Wild boar ragu with truffled polenta, asparagus salad with crispy pancetta, rosemary olive oil cake
The main was transcendent – fall-apart tender boar in a slightly spicy, unctuous sauce. The truffled polenta had just enough of that distinctive earthy truffle flavor to stand out from the boar but complement it well. Thinking about the dish, I wish I had more right now. On the other end of the spectrum, the asparagus salad was limp and nearly flavorless, mostly due to a lot of vegetation unthawing and dumping water into the dish. The rosemary olive oil cake with lemon glaze was fine, though nothing outstanding.
Hoisin ginger braised shortribs with star anise congee, warm asparagus salad, coconut sesame bread pudding
The main was tender and well cooked, if a bit lacking in the advertised hoisin and ginger flavor. The starch was pretty awful, gloppy and tasteless. The salad was not terrible, and was by far the better of the two asparagus salads, but still nothing to write home about. The coconut sesame bread pudding was pretty bland and mushy, though I will admit to being a real snob about bread pudding, either loving or hating them without much middle ground.
I don’t know what trick of perspective is involved, but when I was pulling each meal out of its shipping cooler, my first reaction was that it didn’t look like very much food and that I might need to make something to make a meal of it all. And in each case, once it was all plated and served, the portions turn out to be generous and filling.
Basically, this service trades the convenience of being at home but having to reheat and plate the food for convenience of having to drag yourself to a restaurant, pay for parking and a babysitter, to have everything prepared and cleaned up for you. Speaking of prep, it’s all very simple. If you can boil water and heat an oven, you’re pretty golden. Not all the instructions make equal sense or even work, though. For instance, the German food contained a packet with some mustard and pickles. Prep instructions said to leave the packet on the counter to thaw while the rest of the meal cooked. I’m not sure in what universe a pickle that’s frozen solid would thaw at room temperature in 20 minutes, but it’s not this one. Even with my intervening and cutting it up after about 10, we ended up eating a picklesicle.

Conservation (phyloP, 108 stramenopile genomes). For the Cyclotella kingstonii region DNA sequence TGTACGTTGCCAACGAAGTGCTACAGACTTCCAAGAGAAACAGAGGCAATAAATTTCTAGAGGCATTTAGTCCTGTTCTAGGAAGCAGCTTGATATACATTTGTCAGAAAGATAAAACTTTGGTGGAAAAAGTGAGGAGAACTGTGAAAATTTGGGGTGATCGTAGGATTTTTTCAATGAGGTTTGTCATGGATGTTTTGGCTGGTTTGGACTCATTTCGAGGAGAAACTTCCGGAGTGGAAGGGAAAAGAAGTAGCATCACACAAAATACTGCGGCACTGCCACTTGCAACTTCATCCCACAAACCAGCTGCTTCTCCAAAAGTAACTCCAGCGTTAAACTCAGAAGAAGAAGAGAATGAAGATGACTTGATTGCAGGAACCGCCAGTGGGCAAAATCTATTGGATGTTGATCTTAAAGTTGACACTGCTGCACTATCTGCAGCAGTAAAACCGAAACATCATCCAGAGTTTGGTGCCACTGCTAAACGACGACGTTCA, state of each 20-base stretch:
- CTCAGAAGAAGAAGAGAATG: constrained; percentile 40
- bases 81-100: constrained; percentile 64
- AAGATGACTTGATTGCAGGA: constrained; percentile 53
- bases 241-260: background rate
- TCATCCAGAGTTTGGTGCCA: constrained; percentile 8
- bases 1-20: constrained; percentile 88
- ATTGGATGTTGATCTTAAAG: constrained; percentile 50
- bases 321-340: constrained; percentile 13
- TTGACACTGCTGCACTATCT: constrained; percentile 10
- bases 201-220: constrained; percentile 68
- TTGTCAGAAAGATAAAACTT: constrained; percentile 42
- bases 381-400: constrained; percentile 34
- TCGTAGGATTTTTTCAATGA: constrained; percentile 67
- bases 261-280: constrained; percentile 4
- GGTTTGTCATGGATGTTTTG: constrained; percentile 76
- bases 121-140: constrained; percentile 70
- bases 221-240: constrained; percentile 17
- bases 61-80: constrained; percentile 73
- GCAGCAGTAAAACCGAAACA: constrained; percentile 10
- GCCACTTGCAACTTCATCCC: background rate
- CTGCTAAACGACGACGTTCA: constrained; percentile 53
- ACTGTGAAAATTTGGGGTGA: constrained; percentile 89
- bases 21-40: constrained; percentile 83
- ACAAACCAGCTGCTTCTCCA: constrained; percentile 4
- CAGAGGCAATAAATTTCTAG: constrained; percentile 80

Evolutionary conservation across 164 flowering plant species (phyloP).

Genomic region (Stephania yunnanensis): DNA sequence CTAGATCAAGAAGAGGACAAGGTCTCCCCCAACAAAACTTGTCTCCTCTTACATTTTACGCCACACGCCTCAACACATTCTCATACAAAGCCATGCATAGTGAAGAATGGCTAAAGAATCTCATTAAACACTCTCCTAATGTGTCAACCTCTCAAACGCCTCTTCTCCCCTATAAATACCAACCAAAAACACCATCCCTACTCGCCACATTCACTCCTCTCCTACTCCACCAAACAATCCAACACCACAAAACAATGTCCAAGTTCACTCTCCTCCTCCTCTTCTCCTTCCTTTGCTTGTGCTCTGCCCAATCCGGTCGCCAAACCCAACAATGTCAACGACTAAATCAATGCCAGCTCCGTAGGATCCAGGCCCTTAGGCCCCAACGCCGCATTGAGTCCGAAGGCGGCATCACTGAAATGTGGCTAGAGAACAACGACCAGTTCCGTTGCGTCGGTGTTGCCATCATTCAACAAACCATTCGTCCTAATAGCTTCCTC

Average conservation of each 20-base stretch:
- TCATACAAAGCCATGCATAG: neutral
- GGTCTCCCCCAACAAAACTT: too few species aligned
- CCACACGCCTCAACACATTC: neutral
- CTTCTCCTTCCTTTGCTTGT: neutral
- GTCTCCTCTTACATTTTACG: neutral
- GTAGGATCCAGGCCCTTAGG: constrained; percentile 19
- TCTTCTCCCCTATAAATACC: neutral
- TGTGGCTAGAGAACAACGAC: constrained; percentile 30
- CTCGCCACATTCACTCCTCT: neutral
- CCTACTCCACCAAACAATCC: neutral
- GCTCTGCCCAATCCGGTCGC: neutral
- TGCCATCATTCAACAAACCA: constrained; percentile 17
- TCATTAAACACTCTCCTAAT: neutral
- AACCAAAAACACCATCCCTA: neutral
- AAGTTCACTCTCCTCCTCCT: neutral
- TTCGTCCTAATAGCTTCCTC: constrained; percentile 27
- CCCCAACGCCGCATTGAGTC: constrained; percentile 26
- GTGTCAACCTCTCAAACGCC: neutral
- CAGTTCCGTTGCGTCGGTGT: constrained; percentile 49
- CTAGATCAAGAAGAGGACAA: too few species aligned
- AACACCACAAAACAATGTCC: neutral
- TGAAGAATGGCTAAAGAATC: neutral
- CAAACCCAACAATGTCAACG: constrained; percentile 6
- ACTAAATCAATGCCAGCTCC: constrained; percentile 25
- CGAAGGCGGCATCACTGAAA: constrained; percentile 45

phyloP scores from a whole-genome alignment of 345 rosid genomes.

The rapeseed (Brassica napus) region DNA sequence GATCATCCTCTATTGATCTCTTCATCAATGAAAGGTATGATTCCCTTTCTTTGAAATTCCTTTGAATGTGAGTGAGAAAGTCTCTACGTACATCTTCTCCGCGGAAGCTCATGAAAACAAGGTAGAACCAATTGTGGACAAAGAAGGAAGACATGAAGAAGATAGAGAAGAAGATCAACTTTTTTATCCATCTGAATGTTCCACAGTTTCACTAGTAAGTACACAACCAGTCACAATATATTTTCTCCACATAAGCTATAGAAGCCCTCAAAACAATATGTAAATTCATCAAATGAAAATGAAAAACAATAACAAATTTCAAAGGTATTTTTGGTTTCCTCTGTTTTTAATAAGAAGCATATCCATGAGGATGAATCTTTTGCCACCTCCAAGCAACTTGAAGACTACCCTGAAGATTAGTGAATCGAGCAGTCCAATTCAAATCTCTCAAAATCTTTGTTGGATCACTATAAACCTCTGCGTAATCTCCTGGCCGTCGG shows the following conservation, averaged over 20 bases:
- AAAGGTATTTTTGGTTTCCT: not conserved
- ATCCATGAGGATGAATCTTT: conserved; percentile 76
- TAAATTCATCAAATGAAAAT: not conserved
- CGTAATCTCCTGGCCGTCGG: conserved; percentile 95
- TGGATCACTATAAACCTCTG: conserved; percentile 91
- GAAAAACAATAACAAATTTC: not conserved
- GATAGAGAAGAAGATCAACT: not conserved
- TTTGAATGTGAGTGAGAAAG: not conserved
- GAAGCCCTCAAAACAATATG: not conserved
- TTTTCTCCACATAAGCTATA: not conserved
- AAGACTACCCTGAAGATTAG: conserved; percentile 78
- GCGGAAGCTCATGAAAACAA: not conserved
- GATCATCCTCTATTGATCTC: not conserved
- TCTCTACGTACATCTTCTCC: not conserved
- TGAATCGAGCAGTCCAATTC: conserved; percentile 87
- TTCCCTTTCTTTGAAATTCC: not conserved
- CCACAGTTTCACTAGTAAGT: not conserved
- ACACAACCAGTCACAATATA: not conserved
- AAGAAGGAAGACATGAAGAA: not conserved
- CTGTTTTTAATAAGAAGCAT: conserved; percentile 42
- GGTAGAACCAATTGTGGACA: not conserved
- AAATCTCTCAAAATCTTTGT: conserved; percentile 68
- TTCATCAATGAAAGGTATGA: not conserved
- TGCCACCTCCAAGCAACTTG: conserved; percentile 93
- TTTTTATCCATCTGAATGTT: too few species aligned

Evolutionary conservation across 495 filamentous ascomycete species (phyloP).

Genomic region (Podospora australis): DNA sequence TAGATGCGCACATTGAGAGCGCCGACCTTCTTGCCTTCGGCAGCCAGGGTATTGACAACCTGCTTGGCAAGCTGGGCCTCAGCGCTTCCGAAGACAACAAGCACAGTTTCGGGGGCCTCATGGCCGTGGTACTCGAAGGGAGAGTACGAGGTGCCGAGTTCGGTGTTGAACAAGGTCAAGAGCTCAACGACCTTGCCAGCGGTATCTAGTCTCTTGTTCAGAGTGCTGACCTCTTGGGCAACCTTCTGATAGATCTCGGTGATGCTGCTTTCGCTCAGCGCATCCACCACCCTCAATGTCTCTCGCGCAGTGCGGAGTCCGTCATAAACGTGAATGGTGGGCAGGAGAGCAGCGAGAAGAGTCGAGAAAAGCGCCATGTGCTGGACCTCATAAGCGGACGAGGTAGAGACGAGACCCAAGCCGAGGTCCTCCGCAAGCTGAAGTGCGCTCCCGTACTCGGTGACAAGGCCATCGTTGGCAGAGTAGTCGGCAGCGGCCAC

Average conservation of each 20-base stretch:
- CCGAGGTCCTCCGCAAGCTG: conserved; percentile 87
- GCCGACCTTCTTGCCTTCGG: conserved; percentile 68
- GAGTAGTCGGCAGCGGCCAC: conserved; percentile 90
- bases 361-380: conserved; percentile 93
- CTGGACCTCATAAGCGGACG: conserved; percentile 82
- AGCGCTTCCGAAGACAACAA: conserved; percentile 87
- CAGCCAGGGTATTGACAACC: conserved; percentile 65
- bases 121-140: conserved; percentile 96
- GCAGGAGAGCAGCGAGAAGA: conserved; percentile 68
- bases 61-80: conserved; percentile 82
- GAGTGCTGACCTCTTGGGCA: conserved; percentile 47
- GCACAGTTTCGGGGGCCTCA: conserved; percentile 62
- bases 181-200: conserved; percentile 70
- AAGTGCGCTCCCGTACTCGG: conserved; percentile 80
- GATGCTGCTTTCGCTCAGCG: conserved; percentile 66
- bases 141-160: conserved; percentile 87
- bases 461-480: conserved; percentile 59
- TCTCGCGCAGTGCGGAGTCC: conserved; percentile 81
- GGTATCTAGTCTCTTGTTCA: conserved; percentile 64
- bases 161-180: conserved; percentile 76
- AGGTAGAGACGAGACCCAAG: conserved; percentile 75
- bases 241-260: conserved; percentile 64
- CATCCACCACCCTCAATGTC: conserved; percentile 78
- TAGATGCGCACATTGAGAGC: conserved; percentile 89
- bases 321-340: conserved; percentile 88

Had I paid the same cost or a bit less for similar food, I’d have been pretty happy. Add in the convenience of it coming to me, and this business has a real winner of a concept. It’s a perfect service for a person with a budding interest in food that doesn’t want the hassle of tramping all across town to sample great food.
I find that as I browse menus, there are often one or two items in a particular menu that sound great and one that doesn’t appeal. In my perfect world, I’d get a pick list where I could substitute in a dessert – the most frequent offender of my interest – that I might not be interested in for another that I know I’ll love.
I’d also love to see a customer rating system on their site. It would make the selection process feel less daunting and blind.
It seems worth mentioning some shipping trouble that I had, both since it describes a potential issue with the service, but also how impressively the Pop Up Pantry service staff were at correcting and compensating for mistakes.
I scheduled the first delivery for a Friday and got a confirmation of the order, but no tracking information. On 5pm the day of the expected delivery, I called to see if there was a problem. It turned out there was – the order had never been shipped, though I’d heard nothing about it until I called. They apologized profusely and rescheduled me for the following Wednesday after giving me a credit for my inconvenience.